Computer Programming

Coming Together with CTE

By on December 7th, 2017

It is hard to imagine anything good coming from the devastating winds and rain of Hurricane Irma or similar storms that ravaged homes and communities this past hurricane season. If you look hard enough, though, you can find unexpected positives even in the worst experiences.

As a member of the Florida Army National Guard, I was activated during Hurricane Irma, and there I had the fortunate, first-hand experience of seeing people come together to help others. Most of these people were actively using skills found in CTE (Career and Technical Education) courses: both soft and hard skills. Continue reading


Bringing Learning to Life with Practical Experience

By on December 4th, 2017

We know students learn best through experience, but how can they get hands-on in a virtual learning environment?

Say hello to Career and Technical Student Organizations (CTSOs). These professional student organizations are integrated into the FLVS Career and Technical Education (CTE) curriculum. Why? Because they give students tons of personal growth swag. Continue reading


New Course and Certification Opportunities

By on August 9th, 2017

Many don’t like to see stores stocking back-to-school supplies as early as mid-July.

I personally love it! As a parent and educator, I believe it’s a fresh start for students and teachers. Here at Florida Virtual School, we have students who take classes year round in our Flex program, but we also have students who follow a more traditional calendar with our Full Time program. Full Time students will be returning to school this month, and I want to share some of the exciting things happening this school year.

I’m particularly thrilled for FLVS Full Time students to come back this fall. If you’re attending FLVS Full Time this year, find resources to help you start the year off here! Continue reading


Catching Up with a Computer Science Expert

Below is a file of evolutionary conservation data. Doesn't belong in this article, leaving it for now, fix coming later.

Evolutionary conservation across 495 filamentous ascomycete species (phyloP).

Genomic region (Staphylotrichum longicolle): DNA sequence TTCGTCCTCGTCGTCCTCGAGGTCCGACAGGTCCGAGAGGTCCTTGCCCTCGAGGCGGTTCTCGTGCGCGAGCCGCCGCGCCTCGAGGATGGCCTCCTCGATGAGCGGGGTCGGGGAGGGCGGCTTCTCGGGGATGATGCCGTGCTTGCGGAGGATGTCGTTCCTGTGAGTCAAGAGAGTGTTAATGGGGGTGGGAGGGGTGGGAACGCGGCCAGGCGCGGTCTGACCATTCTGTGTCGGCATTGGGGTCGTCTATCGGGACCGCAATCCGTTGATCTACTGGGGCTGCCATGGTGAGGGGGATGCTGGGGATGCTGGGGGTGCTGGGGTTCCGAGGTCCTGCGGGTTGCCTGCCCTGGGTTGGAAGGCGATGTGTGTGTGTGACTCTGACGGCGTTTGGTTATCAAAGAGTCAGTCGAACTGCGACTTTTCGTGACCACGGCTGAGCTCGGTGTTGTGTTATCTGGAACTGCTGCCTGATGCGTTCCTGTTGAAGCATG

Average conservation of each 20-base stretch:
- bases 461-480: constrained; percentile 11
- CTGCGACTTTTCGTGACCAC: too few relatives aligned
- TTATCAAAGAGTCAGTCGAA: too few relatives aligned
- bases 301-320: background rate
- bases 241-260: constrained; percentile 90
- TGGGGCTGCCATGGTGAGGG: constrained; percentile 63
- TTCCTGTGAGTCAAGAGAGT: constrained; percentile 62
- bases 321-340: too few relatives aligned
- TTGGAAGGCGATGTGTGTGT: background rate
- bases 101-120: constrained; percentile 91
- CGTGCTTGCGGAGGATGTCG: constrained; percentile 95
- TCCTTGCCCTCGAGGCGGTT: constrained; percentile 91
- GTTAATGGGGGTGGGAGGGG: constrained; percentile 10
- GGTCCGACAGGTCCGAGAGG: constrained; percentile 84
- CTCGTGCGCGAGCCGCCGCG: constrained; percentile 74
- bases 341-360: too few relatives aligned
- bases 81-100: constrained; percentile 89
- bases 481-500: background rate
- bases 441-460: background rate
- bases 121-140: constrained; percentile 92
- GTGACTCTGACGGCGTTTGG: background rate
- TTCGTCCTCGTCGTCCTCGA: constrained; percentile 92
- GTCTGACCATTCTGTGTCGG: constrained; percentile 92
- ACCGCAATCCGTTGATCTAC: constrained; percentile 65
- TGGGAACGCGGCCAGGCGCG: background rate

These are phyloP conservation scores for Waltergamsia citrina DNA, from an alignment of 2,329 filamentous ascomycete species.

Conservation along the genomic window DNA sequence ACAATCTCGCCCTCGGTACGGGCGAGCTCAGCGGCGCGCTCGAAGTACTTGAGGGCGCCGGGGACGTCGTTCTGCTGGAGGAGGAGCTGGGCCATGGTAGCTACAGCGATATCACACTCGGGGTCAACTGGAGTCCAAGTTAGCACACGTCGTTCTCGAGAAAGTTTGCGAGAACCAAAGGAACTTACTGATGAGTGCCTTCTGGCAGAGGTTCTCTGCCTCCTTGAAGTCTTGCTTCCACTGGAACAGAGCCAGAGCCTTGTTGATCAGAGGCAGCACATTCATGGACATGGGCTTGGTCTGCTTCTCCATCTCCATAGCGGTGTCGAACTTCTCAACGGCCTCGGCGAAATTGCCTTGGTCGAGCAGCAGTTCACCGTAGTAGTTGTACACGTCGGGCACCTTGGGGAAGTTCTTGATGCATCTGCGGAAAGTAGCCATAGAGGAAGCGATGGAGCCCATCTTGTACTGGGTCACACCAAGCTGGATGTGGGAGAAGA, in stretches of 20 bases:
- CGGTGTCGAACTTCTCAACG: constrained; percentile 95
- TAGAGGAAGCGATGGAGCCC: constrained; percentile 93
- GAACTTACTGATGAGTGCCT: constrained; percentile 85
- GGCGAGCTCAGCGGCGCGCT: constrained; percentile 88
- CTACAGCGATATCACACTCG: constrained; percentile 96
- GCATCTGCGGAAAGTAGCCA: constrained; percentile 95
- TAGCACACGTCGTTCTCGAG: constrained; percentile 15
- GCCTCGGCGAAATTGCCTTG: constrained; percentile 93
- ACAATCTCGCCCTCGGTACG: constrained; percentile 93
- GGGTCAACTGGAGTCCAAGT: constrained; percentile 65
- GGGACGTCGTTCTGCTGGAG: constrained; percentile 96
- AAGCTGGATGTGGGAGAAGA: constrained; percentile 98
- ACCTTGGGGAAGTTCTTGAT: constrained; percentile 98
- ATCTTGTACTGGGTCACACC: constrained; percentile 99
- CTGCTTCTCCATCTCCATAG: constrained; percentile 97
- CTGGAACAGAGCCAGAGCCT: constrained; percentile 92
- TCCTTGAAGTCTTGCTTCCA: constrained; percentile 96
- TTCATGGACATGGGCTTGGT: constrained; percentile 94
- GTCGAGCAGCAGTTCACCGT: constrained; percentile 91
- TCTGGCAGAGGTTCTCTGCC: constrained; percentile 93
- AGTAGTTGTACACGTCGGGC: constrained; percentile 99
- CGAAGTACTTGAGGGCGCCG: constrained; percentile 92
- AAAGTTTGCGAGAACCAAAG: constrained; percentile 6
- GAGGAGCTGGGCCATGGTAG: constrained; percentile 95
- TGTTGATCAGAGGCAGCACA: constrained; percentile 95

By on December 9th, 2016

To get a better idea of what Computer Science Education Week and Hour of Code is all about, FLVS Content Writer Irene Pynn-Cunha sat down to chat with Amie Ross, FLVS Computer Science instructor.

flvs-hour-of-code-2016Mrs. Ross looks forward to Computer Science Education Week every year. In the past, she’s worked with students both online and face to face. She loves watching mental light bulbs go off all around the room as, one by one, students who thought they would never learn to code begin solving programming puzzles.

“When something works,” she says, “the excitement on their faces, that’s really cool.”

This year, she’ll be helping students with one of her favorite puzzles: a storybook about Santa’s missing socks. It may seem like a simple exercise, but by the end, students discover they’ve just worked through a challenging computer science concept: the binary search.

Mrs. Ross says one of the great benefits of Computer Science Education Week and Hour of Code is that participants “tackle very complicated concepts without even realizing it.” In many ways, this is the key to showing students that programming actually is for anyone. In fact, she says, programming is a heavily creative field. “I’ve watched a lot of students really surprise themselves,” she says. “There isn’t just one type of person who gets into programming.” Continue reading


Join an Hour of Code!

By on November 23rd, 2015

Hour of Code TutorialsComputers are everywhere, but fewer schools teach computer science than 10 years ago.

The good news is, we’re on our way to change this. If you’ve heard about the Hour of Code before, you might know it made history. More than 100 million students have tried an Hour of Code with fun online games and tutorials featuring Star Wars, Minecraft, and Frozen.

This year, students of the FLVS STEM Club will give presentations about creating websites and more. Last year, every Apple Store in the world hosted an Hour of Code and even President Obama wrote his first line of code as part of the campaign.

Over 100 partners have joined together to support this movement.  Continue reading